All employees who use hazardous chemicals will be required to demonstrate the following:
- know how to access MSDSs
- understand and use MSDSs
- can safely use the chemicals including proper protective equipment
- can initiate necessary emergency procedures
General safety precautions when working with chemicals include the following:
- keep the work area clean and orderly
- use proper safety equipment
- ensure chemical containers are labeled
- store incompatible chemicals separately
- substitute less toxic materials when possible
- limit the volume of chemicals to the minimum needed
Hazardous Material Management
All chemical waste, used oil, and universal waste at the University is managed by EH&S. This includes the off-campus Research and Education Centers and teaching centers. Research and maintenance staff and students are responsible for identifying hazardous waste they generate, proper accumulation of that waste and contacting EH&S Hazardous Material Management for disposal.
EH&S Hazardous Material Management provides training on a regular basis for all users of hazardous chemicals. All persons generating hazardous waste must complete this training.
EH&S Hazardous Material Management provides labels and containers for most hazardous wastes.
- Container/Label Request
EH&S collects the waste from the laboratory or shop area. Laboratory staff may not transport hazardous waste from the generation area. Pickup requests are submitted by electronic form.
- Questions / Assistance
There are several job duties at the University of Florida that trigger the need for a health assessment before an employee begins work.
For example, general physical job duties require a physical exam; patient contact requires a review of a comprehensive health history and immunization records. These are but two of the almost 20 job duties covered.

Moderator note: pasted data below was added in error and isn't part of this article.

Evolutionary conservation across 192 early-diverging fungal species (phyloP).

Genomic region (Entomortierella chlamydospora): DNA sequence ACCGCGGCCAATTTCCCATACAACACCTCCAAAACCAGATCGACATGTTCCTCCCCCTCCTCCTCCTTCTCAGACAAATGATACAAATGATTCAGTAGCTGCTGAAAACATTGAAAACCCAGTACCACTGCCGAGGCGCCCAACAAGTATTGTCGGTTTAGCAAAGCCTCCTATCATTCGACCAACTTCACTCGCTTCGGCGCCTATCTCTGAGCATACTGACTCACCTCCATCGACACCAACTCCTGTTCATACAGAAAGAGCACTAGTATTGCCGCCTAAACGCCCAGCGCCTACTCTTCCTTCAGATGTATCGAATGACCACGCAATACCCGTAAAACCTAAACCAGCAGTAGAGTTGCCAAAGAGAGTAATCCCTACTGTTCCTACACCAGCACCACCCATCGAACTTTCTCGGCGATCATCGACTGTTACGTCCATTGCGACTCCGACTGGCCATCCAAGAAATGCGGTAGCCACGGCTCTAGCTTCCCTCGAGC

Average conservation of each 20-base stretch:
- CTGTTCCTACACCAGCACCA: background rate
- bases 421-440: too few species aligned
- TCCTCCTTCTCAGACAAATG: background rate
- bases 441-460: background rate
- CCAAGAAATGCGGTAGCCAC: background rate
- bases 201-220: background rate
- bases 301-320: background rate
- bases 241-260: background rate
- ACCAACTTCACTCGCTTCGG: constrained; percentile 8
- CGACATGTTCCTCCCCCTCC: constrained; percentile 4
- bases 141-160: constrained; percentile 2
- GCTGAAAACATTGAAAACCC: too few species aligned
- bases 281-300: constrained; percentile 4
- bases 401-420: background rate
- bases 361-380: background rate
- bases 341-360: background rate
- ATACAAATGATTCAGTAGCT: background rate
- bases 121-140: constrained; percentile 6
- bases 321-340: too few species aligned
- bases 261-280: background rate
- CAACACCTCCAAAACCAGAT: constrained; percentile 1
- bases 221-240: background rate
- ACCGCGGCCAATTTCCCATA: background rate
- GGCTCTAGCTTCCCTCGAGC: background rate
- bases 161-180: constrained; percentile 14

Whether the health assessment requires an actual physical exam or a records review, the preplacement health assessment result status must be established before a new hire reports for the first day of work. For some job duties, there is an additional periodic health assessment required throughout employment at UF. For example, a risk assessment for animal contact is required initially as well as every three years thereafter.
UF health assessments are a part of the University’s Occupational Medicine Program that is managed jointly by Environmental Health & Safety and the Student Health Care Center (SHCC). The SHCC uses the identified job duty to conduct the required health assessment and establishes a result status intended to minimize health risks to the individual. All detailed medical records associated with these health assessments are treated as confidential and handled according to federal HIPAA laws and Florida statutes.
UF employees who perform any of the job duties covered under this Occupational Medicine Program are required to follow the established procedures. Once the hire is processed, employees can use their GatorLink and password to view health assessment status records.
- Health Assessment Status Record
> myUFL>>My Self Service>FU Health Assessments
- Questions / Assistance
Employees who work in hot environments such as steam tunnels, unairconditioned spaces in the summer, or simply out in the Florida heat and humidity may be at risk for heat related illnesses and injuries.
- Late each spring EH&S will schedule training sessions for staff to review the risks associated with working in hot environments.